In a future world devastated by disease, convicted criminal James Cole (Bruce Willis) is given the chance to erase his record by traveling back to the past to investigate the origins of a virus that wiped out nearly all of the earth’s population decades earlier.
But when Cole is mistakenly sent to the wrong year, he is arrested and hospitalized in a mental institution, where he meets a psychiatrist (Madeline Stowe) who is initially convinced he’s insane and a patient (Brad Pitt) with links to a radical group that may have unleashed the deadly virus. Part psychological thriller, part apocalyptic drama, Terry Gilliam’s riveting drama combines intricate storytelling, visual ingenuity, and stellar performances.
Virus outbreaks have long been portrayed in cinema, from The Andromeda Strain to Outbreak to Contagion. Is it pure fantasy to imagine an epidemic wiping out humanity? Or is it something we need to prepare for? Popular science writer Carl Zimmer will attempt to answer by looking at the history of real virus outbreaks and at cutting-edge research on previously unknown viruses that could potentially attack our species in the future.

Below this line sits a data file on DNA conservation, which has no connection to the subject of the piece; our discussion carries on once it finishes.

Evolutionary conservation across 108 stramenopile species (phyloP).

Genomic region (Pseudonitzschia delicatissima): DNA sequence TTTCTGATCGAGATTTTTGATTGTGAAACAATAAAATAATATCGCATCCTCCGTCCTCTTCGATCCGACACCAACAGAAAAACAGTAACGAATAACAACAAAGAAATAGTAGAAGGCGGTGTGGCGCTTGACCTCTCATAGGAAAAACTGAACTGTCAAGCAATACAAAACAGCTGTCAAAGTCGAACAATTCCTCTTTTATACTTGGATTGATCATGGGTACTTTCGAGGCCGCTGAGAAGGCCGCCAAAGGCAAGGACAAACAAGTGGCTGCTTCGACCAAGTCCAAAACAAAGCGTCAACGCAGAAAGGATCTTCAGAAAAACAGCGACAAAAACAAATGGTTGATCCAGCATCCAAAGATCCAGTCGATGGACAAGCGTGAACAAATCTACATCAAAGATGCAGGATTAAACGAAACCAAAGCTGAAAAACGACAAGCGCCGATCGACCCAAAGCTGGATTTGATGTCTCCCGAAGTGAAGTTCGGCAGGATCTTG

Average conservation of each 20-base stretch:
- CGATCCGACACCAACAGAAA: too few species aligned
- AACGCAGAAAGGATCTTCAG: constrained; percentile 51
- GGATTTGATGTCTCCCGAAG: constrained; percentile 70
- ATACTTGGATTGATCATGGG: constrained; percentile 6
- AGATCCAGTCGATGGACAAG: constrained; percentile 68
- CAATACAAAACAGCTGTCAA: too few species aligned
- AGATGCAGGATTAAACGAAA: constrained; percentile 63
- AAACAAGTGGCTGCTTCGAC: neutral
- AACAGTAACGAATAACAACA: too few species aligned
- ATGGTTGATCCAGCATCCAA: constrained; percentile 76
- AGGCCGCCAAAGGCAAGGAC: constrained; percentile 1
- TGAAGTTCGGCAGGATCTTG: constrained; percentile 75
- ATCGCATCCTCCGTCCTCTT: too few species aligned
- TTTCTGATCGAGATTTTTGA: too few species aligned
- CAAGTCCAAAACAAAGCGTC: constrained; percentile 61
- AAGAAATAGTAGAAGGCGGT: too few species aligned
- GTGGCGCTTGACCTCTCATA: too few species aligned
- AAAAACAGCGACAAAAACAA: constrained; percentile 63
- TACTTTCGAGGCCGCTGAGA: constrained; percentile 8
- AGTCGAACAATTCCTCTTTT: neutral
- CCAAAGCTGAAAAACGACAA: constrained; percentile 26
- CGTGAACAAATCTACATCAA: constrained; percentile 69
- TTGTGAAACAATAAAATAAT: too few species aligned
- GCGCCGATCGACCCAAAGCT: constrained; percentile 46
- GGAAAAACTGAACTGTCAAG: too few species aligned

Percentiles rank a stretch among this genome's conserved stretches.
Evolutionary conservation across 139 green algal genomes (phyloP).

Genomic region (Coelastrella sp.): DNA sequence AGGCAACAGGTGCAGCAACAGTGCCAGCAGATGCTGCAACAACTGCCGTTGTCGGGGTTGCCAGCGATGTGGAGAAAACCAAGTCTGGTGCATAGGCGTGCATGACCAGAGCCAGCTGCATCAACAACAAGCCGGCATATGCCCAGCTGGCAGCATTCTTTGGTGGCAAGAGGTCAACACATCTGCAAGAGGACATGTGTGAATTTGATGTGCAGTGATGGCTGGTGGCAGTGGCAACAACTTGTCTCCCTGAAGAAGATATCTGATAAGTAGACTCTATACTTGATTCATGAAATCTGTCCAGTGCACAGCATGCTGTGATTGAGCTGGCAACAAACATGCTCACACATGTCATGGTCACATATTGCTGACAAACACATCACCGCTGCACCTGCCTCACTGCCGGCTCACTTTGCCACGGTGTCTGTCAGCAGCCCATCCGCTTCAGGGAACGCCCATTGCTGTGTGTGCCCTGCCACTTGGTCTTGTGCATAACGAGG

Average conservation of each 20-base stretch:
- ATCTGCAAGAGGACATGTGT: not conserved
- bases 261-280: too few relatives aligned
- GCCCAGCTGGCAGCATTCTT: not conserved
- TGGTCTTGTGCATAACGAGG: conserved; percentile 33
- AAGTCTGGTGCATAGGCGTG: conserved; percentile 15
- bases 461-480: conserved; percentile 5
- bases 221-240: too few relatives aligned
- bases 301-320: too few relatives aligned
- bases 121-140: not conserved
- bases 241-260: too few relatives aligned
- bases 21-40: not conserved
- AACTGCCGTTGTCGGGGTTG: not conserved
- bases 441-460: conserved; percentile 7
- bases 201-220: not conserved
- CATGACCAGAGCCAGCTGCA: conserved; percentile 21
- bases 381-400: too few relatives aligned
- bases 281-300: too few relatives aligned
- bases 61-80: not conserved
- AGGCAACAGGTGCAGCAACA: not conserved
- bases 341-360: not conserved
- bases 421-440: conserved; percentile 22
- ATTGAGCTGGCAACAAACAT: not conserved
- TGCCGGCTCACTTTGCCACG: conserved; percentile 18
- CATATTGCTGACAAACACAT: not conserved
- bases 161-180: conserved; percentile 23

About the Speaker
The New York Times Book Review calls Carl Zimmer "as fine a science essayist as we have." In his books, essays, articles, and blog posts, Zimmer reports from the frontiers of biology, where scientists are expanding our understanding of life. He is the author of 11 books about science, including A Planet of Viruses, Parasite Rex, and Evolution: The Triumph of an Idea. He writes regularly for The New York Times, National Geographic, Scientific American, and Discover, where he is also a contributing editor. Zimmer received the National Academies Communication Award and has won the American Association for the Advancement of Science Journalism Award twice. He is a lecturer at Yale University, where he teaches science writing. To his knowledge, he is the only writer after whom a species of tapeworm has been named.